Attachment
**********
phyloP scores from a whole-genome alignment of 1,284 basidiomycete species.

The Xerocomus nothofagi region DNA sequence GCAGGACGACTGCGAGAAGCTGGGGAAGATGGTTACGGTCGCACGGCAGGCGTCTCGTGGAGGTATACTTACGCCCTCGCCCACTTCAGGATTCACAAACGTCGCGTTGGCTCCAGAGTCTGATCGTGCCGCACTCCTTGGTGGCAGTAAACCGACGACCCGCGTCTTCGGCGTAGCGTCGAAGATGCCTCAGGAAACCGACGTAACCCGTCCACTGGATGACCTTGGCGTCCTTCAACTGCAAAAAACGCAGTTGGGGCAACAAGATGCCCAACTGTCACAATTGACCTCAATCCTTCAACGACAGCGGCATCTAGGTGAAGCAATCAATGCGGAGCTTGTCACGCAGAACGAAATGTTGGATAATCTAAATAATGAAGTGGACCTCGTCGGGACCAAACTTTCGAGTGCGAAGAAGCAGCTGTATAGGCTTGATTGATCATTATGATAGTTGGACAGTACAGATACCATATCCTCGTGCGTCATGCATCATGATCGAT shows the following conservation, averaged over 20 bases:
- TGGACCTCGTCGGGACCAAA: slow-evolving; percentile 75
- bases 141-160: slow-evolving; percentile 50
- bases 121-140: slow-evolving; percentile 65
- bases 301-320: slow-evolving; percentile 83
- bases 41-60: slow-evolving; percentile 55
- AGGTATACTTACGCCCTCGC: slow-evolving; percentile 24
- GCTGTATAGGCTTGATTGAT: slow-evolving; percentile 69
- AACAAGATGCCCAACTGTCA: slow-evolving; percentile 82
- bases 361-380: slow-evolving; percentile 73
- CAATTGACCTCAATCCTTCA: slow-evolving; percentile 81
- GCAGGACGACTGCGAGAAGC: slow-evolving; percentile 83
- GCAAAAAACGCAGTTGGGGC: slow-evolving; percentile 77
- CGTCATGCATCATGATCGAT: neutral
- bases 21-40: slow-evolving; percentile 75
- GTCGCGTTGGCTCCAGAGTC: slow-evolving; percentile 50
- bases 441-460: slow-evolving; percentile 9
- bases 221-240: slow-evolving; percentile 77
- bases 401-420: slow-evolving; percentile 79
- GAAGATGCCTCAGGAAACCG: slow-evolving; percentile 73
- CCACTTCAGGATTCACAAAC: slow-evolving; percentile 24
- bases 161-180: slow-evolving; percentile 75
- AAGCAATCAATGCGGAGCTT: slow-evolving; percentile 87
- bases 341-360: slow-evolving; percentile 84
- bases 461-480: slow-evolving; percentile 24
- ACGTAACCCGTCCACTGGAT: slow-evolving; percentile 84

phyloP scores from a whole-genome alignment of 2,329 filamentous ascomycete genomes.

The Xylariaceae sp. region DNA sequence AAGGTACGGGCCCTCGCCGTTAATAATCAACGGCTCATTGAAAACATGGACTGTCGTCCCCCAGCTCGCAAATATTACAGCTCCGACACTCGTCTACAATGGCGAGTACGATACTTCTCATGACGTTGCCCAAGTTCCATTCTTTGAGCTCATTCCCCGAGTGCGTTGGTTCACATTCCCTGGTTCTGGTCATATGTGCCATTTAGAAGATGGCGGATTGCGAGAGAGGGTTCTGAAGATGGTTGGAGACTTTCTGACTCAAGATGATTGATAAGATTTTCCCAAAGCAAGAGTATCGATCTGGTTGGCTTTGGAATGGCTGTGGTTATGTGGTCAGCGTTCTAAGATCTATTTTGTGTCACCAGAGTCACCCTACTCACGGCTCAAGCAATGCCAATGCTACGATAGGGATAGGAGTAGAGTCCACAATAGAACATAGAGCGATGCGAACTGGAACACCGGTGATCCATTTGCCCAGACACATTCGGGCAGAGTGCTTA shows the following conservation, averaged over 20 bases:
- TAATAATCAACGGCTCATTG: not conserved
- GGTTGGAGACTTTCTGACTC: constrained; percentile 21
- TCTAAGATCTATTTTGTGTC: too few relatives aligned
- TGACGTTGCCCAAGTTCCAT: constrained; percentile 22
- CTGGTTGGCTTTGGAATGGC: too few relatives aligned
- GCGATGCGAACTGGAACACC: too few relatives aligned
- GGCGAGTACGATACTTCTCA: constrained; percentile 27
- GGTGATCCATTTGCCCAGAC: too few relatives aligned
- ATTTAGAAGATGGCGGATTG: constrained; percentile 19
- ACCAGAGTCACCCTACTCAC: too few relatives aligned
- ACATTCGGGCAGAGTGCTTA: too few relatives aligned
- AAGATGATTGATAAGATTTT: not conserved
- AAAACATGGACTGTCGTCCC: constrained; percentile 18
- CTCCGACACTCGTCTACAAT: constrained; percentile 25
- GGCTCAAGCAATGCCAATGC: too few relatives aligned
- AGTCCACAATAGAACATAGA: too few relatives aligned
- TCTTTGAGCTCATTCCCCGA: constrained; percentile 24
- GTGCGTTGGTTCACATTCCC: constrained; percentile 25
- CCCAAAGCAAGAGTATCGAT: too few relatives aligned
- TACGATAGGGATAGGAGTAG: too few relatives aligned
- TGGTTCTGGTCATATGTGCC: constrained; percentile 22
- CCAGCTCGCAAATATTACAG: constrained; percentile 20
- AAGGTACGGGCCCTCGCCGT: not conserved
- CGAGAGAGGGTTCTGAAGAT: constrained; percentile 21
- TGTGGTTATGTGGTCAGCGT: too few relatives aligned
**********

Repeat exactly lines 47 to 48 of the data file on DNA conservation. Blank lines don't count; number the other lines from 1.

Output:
- GTGCGTTGGTTCACATTCCC: constrained; percentile 25
- CCCAAAGCAAGAGTATCGAT: too few relatives aligned